Your teenagers (or their friends) may look for prescription drugs in your home. In addition, prescription drugs are frequently stolen, either directly from homes or from garbage cans. That’s why it’s critical to properly keep track of your medications and dispose of any that are unused.
In 2005, two Washington State businesses, Group Health Cooperative and Bartell Drugs, came forward and volunteered to participate in a pilot program, with a coalition of local and state governments and non-profits, to collect and properly dispose of unused prescription drugs. This program has collected and safely disposed of more than 25,000 pounds of unwanted household medicines since October 2006. They offer these guidelines:
Gather your unwanted medications. See YES/NO
list to find out which items can be returned. Leave items in their original containers. Mark out any personal information if you wish.
Bring medications to a participating pharmacy. See list of locations
to find a participating pharmacy near you.
Deposit medications into the secure bin marked for medication return.
What if there are no return locations nearby?
What if I have medicines not accepted by this return program?
Content above is courtesy of the Unwanted Medicine Return Pilot Program.
Keeping proper track of your medications
The information below is courtesy of The SAMA Foundation, which urges parents – and all of us – to be aware of the dangers of prescription drugs and to follow three simple steps: Check, Lock, Dispose.
The first step in controlling who gets their hands on your medications is checking what you have, and keeping careful track of quantities and expiration dates.
Are your prescriptions safe?
For information on the types of medications that can be abused, visit the National Institute on Drug Abuse.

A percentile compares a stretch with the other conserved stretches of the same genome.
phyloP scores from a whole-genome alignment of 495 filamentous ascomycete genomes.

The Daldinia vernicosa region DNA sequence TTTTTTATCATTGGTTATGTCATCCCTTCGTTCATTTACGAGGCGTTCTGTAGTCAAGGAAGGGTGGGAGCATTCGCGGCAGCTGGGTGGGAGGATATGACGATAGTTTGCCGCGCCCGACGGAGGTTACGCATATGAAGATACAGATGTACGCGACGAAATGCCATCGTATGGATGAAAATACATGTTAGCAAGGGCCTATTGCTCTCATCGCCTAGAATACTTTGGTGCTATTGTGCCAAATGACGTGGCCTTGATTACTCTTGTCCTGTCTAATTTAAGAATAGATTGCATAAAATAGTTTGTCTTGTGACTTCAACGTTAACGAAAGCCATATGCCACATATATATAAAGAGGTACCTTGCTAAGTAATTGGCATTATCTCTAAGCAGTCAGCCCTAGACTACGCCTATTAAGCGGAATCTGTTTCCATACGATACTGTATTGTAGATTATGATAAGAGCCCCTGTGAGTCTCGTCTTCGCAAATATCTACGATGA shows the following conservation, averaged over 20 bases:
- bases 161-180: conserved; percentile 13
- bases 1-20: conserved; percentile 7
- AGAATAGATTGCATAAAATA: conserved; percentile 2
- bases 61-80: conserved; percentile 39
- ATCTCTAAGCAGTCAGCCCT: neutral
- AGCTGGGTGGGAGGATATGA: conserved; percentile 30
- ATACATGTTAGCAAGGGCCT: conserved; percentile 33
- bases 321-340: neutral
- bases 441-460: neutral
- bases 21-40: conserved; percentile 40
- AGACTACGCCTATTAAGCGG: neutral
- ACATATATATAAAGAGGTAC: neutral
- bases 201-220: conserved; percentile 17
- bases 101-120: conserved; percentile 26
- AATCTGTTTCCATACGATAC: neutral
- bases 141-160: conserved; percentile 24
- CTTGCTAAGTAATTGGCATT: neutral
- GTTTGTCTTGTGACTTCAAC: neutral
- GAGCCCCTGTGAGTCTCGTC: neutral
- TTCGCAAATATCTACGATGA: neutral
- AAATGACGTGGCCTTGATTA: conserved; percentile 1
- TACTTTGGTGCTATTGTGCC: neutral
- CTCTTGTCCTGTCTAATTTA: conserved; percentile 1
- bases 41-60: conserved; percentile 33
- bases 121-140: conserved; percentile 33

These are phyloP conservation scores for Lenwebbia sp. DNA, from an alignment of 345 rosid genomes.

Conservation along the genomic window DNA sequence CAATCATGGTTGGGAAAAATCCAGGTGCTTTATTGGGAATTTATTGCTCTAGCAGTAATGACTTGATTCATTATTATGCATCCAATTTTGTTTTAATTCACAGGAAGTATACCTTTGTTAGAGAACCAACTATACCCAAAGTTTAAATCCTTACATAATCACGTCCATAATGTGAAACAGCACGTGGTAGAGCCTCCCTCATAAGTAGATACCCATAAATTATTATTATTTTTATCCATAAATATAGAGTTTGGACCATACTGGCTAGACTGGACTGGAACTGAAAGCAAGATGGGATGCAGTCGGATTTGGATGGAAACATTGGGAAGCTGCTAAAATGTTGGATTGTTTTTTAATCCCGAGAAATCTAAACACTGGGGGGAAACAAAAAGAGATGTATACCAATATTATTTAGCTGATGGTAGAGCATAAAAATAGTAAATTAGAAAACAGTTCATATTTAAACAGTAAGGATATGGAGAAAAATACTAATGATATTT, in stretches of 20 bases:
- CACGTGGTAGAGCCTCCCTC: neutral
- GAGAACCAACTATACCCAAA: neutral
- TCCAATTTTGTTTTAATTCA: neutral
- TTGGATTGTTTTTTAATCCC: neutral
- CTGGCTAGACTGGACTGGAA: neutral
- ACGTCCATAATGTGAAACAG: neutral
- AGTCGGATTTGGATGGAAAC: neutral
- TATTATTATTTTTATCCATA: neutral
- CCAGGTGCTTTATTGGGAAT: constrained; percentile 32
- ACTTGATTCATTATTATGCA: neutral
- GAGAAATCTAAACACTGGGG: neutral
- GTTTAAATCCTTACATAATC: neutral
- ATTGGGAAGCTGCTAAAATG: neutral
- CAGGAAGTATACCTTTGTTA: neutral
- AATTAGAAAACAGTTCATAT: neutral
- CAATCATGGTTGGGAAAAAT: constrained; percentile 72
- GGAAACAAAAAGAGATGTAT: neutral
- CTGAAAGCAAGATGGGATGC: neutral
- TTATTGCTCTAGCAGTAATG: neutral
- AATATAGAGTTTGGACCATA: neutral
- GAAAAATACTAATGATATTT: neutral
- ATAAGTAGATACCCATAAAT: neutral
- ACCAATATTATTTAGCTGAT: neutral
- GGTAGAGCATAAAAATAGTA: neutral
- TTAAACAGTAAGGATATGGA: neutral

It is all too easy for a substance intended to help us to cause us harm. So if you need to keep medicines in your home, keep them under lock and key.
While there is no one device recommended for safeguarding your medications, below are a few ideas:
If you have any tips or products for keeping pharmaceuticals secure, let us know.
| || For narcotics and other medications that cannot be taken back to a pharmacy or other disposal site, the Unwanted Medicine Return Program recommends taking the following steps:|
1. Keep the medication in its original container.
2. Modify the medications to discourage consumption by mixing them with kitty litter, coffee grounds, or sawdust.
3. Tape the container closed and place in a sealable bag then in a non-transparent container.
4. Discard the container in the garbage (not the recycling bin) and secure your trash to prevent access by children and pets.
It is essential to responsibly dispose of unused and unwanted prescriptions. Washington State has various options for medicine return. Find details here:
Find disposal site information from around the country.
Do you know about a medicine return program not listed here? Please share it with SAMA.
The SAMA Foundation supports efforts to create medicine return programs that accept all medicines, including controlled substances. For more information SAMA’s advocacy efforts contact email@example.com.